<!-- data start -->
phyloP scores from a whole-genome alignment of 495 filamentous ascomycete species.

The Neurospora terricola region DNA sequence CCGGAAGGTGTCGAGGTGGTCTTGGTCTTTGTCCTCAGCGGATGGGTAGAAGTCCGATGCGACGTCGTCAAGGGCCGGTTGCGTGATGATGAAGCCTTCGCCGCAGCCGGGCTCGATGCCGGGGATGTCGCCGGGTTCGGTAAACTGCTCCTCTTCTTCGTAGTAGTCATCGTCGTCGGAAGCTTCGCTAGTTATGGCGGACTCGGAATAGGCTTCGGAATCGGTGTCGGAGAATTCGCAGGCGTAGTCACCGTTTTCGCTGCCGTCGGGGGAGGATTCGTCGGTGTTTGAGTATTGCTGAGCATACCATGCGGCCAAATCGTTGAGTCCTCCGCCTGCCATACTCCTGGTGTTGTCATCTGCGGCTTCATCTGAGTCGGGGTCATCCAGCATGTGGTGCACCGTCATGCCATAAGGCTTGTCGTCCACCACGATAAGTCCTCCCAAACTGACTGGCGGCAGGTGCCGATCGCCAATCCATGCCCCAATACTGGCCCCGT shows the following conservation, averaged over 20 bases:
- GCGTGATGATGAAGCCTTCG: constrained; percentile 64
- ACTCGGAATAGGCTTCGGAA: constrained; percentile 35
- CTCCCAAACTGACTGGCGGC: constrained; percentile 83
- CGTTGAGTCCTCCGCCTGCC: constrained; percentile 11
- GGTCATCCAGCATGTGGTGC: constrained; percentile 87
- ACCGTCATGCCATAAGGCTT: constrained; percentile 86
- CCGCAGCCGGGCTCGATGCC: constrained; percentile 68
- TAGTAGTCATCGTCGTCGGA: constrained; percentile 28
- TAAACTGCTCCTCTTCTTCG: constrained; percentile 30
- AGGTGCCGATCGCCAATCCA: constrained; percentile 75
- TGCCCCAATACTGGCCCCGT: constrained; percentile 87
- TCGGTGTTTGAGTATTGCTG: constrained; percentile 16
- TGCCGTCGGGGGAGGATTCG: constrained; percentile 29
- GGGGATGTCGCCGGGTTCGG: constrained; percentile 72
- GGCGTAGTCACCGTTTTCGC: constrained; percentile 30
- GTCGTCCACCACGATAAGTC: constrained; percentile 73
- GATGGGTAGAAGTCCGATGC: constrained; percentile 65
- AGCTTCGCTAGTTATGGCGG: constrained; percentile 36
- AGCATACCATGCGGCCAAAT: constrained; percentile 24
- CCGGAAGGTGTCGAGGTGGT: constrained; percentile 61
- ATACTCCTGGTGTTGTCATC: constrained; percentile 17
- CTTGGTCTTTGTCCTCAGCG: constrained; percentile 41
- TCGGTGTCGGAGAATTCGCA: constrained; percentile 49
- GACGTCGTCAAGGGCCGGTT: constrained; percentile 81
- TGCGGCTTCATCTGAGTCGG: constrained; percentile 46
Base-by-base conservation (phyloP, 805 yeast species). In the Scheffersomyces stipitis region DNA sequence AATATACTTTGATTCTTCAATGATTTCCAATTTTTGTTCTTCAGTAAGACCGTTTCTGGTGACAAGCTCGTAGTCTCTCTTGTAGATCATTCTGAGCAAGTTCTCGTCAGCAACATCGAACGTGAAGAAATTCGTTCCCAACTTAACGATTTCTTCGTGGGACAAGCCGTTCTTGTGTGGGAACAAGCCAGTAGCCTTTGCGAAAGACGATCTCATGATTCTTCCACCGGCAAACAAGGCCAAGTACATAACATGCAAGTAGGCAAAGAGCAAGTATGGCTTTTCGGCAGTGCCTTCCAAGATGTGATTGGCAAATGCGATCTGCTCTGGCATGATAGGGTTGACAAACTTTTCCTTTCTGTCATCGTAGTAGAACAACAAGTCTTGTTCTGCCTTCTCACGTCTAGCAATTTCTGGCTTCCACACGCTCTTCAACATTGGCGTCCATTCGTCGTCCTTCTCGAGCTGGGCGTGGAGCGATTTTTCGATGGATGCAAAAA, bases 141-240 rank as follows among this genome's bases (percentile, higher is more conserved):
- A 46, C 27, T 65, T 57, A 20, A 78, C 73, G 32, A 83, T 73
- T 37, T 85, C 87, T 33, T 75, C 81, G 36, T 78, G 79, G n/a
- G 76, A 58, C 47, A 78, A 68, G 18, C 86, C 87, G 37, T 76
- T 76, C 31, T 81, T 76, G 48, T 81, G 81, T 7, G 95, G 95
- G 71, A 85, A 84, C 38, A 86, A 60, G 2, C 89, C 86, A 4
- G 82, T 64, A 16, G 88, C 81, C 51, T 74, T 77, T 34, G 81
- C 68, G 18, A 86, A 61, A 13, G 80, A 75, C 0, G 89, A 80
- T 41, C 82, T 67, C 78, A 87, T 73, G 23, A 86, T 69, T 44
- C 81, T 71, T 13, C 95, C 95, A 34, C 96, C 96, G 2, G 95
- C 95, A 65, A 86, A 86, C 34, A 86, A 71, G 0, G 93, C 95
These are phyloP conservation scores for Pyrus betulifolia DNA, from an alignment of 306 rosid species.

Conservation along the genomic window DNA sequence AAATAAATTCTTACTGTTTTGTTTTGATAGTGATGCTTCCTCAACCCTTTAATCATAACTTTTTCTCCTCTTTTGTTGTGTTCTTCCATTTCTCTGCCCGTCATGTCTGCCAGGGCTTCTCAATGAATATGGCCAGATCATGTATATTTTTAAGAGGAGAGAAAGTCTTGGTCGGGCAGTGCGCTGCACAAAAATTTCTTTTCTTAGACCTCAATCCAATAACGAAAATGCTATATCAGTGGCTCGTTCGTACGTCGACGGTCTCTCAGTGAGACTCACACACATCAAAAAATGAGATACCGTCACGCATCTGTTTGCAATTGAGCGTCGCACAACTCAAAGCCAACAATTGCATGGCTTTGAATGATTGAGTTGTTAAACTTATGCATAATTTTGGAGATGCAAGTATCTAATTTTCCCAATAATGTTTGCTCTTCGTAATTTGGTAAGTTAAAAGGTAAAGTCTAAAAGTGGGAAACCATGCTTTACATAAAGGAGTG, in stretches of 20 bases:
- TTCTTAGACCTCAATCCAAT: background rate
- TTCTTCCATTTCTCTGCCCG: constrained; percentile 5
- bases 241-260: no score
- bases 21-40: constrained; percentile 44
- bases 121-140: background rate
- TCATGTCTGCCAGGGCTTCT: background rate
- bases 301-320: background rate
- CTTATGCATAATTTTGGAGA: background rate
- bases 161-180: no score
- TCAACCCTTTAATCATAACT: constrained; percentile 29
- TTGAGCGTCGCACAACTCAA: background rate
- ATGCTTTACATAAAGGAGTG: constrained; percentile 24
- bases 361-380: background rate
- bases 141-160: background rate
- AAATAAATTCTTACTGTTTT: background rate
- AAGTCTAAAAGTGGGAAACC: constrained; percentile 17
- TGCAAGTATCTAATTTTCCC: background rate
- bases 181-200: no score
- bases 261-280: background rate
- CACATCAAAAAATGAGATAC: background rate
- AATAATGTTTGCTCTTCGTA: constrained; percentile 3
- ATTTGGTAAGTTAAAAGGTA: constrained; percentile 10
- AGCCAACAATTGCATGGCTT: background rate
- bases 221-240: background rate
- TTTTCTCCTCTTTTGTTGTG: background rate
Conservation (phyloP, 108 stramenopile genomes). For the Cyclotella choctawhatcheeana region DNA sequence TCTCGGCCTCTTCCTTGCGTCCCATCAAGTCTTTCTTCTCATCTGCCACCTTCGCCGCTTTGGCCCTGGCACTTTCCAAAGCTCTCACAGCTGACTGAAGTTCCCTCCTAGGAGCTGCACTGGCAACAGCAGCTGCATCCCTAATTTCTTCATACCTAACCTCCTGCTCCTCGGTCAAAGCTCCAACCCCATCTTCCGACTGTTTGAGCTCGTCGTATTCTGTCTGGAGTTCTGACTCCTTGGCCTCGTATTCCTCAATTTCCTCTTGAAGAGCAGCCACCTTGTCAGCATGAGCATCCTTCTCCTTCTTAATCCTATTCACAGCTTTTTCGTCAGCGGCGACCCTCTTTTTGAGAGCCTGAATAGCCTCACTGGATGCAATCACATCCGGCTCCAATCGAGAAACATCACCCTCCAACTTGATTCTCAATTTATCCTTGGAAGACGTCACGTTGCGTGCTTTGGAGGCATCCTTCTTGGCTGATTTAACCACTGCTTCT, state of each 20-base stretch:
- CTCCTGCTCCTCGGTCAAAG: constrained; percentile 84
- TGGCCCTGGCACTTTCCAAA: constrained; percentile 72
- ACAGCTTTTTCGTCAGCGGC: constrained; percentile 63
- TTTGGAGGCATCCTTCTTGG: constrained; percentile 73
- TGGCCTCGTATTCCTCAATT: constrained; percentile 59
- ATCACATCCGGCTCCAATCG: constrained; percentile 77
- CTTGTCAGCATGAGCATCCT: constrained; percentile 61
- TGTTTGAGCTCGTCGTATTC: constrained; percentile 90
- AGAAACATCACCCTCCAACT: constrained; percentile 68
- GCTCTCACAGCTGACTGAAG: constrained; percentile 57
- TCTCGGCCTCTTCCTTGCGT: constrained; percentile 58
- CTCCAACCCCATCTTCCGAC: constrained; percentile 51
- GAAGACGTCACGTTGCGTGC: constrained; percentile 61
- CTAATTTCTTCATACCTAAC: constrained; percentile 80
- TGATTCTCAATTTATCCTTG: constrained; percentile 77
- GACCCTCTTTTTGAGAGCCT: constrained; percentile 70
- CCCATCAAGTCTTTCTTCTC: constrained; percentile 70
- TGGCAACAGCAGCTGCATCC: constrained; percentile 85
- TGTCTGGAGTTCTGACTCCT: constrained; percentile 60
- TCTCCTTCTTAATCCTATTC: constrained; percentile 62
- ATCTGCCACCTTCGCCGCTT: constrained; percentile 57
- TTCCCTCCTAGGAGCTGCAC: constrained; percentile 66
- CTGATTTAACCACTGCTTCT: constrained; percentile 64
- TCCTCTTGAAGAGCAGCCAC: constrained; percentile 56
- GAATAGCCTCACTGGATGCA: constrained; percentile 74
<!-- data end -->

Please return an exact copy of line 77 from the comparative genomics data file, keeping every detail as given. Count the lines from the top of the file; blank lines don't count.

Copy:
- TCTCGGCCTCTTCCTTGCGT: constrained; percentile 58